Augustus (27 BCE–14 CE) 1 Product
Augustus (27 BCE–14 CE)
Augustus, Gaius Julius Caesar Augustus, also known as Octavian, was the founder of the Roman Empire; he reigned as the first Roman emperor from 27 BCE until his death in 14 CE.
Gaius Octavius was born into an old and wealthy family. His maternal great-uncle, Julius Caesar was assassinated in 44 BC. Octavius was named in Caesar's will as his adopted son and heir and as a result, he inherited Caesar's name, estate, and the loyalty of his legions.
The reign of Augustus initiated an era associated with imperial peace, the Pax Romana, the golden age of Rome. During this period, the Roman world was largely free of armed conflict aside from expansionary wars and the Year of the Four Emperors. The Principate system of imperial rule established by Augustus lasted until the Crisis of the Third Century.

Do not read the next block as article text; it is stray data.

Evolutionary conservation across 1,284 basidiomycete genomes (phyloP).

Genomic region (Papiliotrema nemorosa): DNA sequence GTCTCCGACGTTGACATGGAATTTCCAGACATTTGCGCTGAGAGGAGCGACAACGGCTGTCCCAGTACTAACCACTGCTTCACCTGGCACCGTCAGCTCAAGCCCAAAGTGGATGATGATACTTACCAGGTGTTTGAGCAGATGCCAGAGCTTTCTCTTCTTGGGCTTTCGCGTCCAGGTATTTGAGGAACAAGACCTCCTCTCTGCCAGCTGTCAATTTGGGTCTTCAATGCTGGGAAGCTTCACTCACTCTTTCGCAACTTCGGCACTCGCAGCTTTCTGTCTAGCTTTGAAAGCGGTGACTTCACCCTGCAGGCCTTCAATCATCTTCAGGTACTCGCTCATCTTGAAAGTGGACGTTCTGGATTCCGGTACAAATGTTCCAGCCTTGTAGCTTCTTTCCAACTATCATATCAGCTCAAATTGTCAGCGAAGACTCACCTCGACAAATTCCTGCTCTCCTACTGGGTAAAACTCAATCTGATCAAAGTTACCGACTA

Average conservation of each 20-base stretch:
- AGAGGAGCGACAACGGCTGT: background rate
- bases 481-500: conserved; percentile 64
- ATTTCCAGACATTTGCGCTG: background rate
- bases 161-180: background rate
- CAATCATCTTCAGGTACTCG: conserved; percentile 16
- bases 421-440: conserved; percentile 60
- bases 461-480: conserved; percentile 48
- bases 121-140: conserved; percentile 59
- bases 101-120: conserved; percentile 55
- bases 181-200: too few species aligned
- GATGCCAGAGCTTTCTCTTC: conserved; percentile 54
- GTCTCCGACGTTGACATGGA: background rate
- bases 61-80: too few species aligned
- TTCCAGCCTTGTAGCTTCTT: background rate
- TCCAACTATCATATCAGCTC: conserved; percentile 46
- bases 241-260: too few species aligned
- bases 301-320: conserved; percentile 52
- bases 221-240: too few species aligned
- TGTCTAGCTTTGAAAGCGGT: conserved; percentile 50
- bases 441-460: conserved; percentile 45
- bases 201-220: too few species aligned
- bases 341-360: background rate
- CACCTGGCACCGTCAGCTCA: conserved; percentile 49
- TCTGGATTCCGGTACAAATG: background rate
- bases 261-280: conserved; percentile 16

He, Mark Antony, and Marcus Lepidus formed the Second Triumvirate to defeat the assassins of Caesar. Following their victory at the Battle of Philippi (42 BC), the Triumvirate divided the Roman Republic among themselves and ruled as de facto dictators. The Triumvirate was eventually torn apart by the competing ambitions of its members; Lepidus was exiled in 36 BC, and Antony was defeated by Octavian at the Battle of Actium in 31 BC. Antony and his wife Cleopatra, the Ptolemaic queen of Egypt, killed themselves during Octavian's invasion of Egypt, which then became a Roman province.
Showing 1 to 1 of 1 results